Seafood Production & Sustainability

Overseen by Professor Jian Qin, the Seafood Production & Sustainability researchers explore these concepts through applied, industry-relevant research.

Our team are experts on fisheries and aquaculture production, ecosystem management and sustainability, nutrition, health and disease control, marine engineering and nanotechnology.

Our research aims to understand biological functions and mechanisms driving the sustainability of seafood production in freshwater environments, estuaries, coasts and oceans to better manage ecosystem productivity and health.

Seafood Production

Flinders University seafood production research brings together scientists across multiple disciplines to work on a wide variety of organisms. Our researchers are renowned experts in animal and plant nutrition, production and development, genetics, health management and aquaculture-environment interactions, using their vast knowledge to study:

cultural practices, nutritional requirements, farm management, anaesthetic use, bioenergetics, fish ecology, trophic relationships, dietary intervention, colour manipulation, disease treatment and feeding behaviour of aquatic animals.

New findings are applied to aquaculture practice, fisheries management, and environmental health to improve production efficiency and ecological sustainability.

The Seafood Co-operative Research Centre (CRC), led by Flinders University, resulted in the establishment of the world’s first year-round aquaculture of Yellowtail Kingfish; highly prized for sushi and sashimi. The CRC research had a direct impact on achieving increased fish survival through more effective hatchery management, new information on fish growth and health, superior genetic management and cost-effective dietary formulations. Our research has led to the success of the breakthrough of tank-bred tuna which won the second place in Time Magazine’s 50 Best Inventions of 2009.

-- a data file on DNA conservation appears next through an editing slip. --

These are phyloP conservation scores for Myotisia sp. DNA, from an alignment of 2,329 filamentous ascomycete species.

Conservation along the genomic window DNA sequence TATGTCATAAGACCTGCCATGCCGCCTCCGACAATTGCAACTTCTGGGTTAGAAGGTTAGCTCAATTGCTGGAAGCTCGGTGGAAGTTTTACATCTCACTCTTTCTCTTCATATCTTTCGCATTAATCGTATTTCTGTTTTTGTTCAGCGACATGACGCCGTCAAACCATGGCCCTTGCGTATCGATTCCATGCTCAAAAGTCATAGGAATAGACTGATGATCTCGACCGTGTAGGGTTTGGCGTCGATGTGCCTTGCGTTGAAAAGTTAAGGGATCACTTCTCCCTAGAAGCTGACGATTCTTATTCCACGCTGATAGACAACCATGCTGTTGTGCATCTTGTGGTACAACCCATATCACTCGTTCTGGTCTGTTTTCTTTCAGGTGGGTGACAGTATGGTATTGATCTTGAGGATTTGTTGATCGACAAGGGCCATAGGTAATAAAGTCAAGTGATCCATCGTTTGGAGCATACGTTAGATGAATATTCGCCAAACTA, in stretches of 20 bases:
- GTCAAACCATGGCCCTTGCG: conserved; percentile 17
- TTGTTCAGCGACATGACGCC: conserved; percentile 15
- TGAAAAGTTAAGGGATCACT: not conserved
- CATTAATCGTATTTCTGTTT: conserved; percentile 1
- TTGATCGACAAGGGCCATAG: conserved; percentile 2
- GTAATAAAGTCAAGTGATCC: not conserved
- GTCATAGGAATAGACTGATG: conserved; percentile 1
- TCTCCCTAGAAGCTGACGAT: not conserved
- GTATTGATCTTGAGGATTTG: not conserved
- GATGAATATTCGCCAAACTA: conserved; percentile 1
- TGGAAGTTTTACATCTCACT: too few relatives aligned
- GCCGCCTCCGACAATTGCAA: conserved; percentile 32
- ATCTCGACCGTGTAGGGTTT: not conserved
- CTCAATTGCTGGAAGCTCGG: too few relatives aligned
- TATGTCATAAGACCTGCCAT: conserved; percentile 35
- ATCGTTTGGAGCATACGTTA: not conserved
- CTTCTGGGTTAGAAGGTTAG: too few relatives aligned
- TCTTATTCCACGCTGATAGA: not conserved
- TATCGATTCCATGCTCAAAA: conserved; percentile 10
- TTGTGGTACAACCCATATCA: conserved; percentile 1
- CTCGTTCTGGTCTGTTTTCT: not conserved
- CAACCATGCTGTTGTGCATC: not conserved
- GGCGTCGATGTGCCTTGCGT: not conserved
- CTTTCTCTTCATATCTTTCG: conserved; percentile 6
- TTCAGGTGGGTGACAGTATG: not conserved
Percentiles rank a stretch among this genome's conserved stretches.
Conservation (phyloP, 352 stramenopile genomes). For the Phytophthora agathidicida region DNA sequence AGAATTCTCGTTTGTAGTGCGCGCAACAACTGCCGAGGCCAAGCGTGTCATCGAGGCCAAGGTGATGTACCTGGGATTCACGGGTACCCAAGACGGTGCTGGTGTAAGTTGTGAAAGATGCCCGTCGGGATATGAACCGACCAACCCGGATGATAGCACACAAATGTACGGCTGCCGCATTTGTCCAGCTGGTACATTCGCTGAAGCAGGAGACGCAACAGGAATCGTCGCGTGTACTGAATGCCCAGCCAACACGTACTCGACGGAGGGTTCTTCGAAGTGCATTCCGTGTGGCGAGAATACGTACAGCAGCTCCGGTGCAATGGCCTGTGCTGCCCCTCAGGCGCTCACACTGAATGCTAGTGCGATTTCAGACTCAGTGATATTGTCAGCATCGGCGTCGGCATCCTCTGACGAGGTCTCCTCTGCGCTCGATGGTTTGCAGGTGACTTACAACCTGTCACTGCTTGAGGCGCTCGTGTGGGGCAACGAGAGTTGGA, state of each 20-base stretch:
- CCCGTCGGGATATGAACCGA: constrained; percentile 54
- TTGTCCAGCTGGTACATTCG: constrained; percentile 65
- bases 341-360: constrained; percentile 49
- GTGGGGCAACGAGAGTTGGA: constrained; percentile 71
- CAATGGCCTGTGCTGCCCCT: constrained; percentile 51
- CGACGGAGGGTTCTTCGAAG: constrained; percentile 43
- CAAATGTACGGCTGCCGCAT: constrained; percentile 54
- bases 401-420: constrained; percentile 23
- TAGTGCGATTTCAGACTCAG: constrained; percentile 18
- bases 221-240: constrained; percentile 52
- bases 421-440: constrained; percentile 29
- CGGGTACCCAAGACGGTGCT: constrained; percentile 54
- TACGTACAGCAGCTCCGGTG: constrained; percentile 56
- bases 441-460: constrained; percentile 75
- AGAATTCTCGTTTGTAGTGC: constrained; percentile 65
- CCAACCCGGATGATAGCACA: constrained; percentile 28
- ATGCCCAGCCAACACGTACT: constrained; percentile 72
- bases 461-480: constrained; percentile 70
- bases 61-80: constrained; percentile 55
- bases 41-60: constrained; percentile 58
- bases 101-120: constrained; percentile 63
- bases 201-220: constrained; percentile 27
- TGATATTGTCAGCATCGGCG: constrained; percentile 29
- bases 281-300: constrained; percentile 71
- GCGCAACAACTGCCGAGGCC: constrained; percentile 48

Ecosystem Sustainability

Our researchers have expertise in global-change ecology and sustainability to explore how human endeavour and climate fluctuations have altered past, present and future ecosystems.

We study applied ecology, biodiversity conservation, theoretical ecology and species responses to climate change and disease through applying ecological theory and modelling techniques to predict the future change of ecosystems. Our research also explores the impact of environmental change on primary production, biofilm formation in aquatic systems, adaptation of plankton to salinity fluctuations, invertebrates, infauna and fish communities, predator abundance and movements and impact of microbial communities on biofouling of seafood production system such as cages and large net pens.

Our expertise spans a variety of habitats including intertidal and subtidal habitats in estuaries, bays, harbours and open coastlines, with findings from our research contributing to environmental policy advice around the world.

Marine Engineering and Nanotechnology

Our expertise includes marine engineering and autonomous marine vehicles for mission planning, vehicle navigation, guidance and control and situation awareness. We are involved in the complete business process of introducing a new or improved product to the market, from the initial identification of a market opportunity through to product retirement. In addition, our researchers in material science and engineering focus on structure-process-property relation of polymeric materials and nanocomposites, especially on rubber and epoxy based multifunctional and value-added nanocomposites for marine applications, bioresources, biomaterials and biosensors. Research in our group goes into the influences of nanometre to micrometre scale processes on microbial ecosystems and uses nanotechnology to investigate environmental viruses and metagenomics.